“I Battled for the Doom Stone”
Writer: Ed Herron
Penciler: Alex Toth
Inker: Alex Toth
Writer: Robert Kanigher
Penciler: Tony DeZuniga
Inker: Tony DeZuniga
“I Scout Earth’s Strangest Secrets”
Writer: Jack Miller
Penciler: Mort Meskin
Inker: Mort Meskin
What a wildly, wonderfully ridiculous cover image. It’s gloriously strange and unusual and so very, very much something that could only happen in comics. We’ve got an African witch doctor raising a zombie…but not just any zombie, a ROBO-zombie, complete with stainless-steel robo-zombie Afro, all while the shadow of the Phantom Stranger looms in the background. It’s a thing of mad beauty, and I love it. It’s beautifully illustrated by Adams, and it absolutely grabs your attention. Could you honestly say you could see that image on the newsstand and NOT want to figure out what in the blue blazes is happening inside? If so, I can only assume you’re an imagination-less wreck of a human being.
The story within doesn’t quite live up to the glory of the robo-zombie cover, but then, how could it? It is an interesting and unusual one, though, and it begins, not with necromantic robotics (more’s the pity), but with a young African scientist named John Kweli, who is returning to his native country after having been educated in the West. Suddenly, the train on which he’s traveling derails in a fiery crash, and the brilliant man would have died, if not for a Stranger pulling him from the wreckage. Kewli awakens in the home of an old friend, Ororo (no, not that one). She has treated his injuries, but she also bears bad news, his father, the tribal chief, has died.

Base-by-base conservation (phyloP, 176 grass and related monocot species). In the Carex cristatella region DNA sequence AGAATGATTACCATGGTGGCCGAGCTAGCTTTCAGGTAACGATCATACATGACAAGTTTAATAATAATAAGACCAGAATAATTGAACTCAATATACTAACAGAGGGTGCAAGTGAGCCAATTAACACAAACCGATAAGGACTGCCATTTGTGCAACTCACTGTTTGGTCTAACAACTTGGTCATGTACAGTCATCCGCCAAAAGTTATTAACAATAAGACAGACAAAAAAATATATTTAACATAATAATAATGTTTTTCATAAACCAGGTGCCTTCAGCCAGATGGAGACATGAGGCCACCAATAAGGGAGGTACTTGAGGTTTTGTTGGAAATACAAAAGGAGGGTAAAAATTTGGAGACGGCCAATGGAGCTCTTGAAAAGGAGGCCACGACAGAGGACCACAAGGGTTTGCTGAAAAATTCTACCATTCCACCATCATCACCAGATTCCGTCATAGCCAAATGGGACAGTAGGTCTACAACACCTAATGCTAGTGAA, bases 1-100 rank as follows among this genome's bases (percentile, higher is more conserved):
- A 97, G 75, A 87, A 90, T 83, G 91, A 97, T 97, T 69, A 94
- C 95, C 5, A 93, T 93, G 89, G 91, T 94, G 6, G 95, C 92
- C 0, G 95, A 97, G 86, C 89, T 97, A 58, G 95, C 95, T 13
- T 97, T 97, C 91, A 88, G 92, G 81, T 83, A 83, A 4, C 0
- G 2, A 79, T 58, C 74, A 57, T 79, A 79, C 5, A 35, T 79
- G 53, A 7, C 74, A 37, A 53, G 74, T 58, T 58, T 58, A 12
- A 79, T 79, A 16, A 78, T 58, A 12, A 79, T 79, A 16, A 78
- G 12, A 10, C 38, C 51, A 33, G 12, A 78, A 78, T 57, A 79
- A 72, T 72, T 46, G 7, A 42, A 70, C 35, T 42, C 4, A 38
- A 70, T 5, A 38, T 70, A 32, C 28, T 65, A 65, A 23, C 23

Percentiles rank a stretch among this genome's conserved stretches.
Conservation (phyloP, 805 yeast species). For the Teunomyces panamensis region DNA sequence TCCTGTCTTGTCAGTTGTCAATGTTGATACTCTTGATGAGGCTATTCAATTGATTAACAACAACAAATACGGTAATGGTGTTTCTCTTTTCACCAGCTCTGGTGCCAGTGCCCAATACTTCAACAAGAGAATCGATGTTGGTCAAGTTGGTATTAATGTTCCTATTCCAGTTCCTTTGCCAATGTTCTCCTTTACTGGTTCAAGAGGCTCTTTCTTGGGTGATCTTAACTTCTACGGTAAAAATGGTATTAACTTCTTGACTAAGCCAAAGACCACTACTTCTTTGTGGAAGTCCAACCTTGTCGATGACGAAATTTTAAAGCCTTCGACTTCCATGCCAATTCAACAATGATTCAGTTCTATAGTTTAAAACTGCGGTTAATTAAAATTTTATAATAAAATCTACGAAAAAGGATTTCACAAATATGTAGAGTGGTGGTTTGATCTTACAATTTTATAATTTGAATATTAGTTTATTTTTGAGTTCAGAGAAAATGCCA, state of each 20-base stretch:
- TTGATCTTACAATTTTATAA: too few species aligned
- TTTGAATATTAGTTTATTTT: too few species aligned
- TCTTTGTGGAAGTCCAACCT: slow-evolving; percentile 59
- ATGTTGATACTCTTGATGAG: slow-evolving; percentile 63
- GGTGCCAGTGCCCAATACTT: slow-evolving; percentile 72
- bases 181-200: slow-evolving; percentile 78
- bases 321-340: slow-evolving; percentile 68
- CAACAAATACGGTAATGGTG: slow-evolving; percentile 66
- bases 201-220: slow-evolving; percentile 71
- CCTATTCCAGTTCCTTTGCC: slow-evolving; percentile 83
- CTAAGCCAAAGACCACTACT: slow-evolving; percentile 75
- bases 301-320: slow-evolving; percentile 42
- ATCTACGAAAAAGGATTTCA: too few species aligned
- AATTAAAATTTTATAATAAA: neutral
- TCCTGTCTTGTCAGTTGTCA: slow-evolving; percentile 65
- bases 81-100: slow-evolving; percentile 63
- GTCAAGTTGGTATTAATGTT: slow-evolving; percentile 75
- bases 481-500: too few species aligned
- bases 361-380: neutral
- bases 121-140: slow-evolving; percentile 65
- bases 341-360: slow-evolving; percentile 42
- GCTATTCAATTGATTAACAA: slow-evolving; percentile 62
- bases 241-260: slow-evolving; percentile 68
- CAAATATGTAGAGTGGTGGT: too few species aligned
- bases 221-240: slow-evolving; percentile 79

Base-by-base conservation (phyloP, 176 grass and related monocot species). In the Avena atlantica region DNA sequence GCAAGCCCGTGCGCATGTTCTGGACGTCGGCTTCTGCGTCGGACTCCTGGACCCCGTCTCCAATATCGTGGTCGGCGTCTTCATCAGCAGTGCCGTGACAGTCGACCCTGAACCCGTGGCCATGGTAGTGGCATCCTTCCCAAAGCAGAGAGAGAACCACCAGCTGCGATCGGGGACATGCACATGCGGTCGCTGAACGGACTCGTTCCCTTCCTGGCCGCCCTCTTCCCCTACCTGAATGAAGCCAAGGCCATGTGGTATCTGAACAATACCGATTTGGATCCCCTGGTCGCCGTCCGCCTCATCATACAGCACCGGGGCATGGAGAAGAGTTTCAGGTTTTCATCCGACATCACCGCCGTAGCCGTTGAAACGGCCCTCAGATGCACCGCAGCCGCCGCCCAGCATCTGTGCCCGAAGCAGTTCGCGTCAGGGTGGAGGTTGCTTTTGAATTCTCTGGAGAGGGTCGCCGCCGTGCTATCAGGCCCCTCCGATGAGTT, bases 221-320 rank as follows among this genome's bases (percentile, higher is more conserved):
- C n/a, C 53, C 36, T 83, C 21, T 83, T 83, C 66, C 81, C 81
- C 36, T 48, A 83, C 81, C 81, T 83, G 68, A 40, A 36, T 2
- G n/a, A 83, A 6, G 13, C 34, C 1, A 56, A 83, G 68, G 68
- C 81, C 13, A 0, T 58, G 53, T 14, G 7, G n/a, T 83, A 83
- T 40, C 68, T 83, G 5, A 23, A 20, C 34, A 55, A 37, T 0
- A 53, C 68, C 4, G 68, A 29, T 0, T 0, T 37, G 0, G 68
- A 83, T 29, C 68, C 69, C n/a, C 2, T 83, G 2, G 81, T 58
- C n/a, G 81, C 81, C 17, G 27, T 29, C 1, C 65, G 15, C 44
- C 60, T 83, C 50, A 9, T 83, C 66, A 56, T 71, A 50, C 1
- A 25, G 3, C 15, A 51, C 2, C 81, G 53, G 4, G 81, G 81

John is prepared to come home and take over his responsibilities as chief, but he’s met with resentment for having gone away to be educated and built a life overseas. His people feel like he abandoned them, including the lovely Ororo. He also finds things greatly changed, with signs of unrest and oppression everywhere, barbed-wire and troops abound. Ngumi, the village shaman also rejects John, promising that Chuma, the Warrior God, will free his people without the young man’s help.
Ororo tells her friend about what has happened in his absence, that though their country has been liberated, they are now enslaved to the interests of big foreign business. Driving away, John and Ororo encounter a lion and wreck their jeep. The young scientist bravely prepares to sacrifice his life to lure the beast away, only to have the Phantom Stranger leap out of nowhere to tackle the feline fiend in magical fashion.
The next day, Kewli goes to visit Amos Trent, the oil company’s man on the ground, but Trent isn’t interested in his pleas or his threats, so the young scientist decides to take matters into his own hands, so of course he builds a robot. Some time later, a group of soldiers who are abusing the villagers are scattered, not by John, but by “Chuma”, the Iron Messiah, the android John has used his scientific skill to build in order to rally his people. Over the next weeks, Chuma trains the villagers in the ways of war, and Ngumi, the shaman is revealed as an agent of the oil company.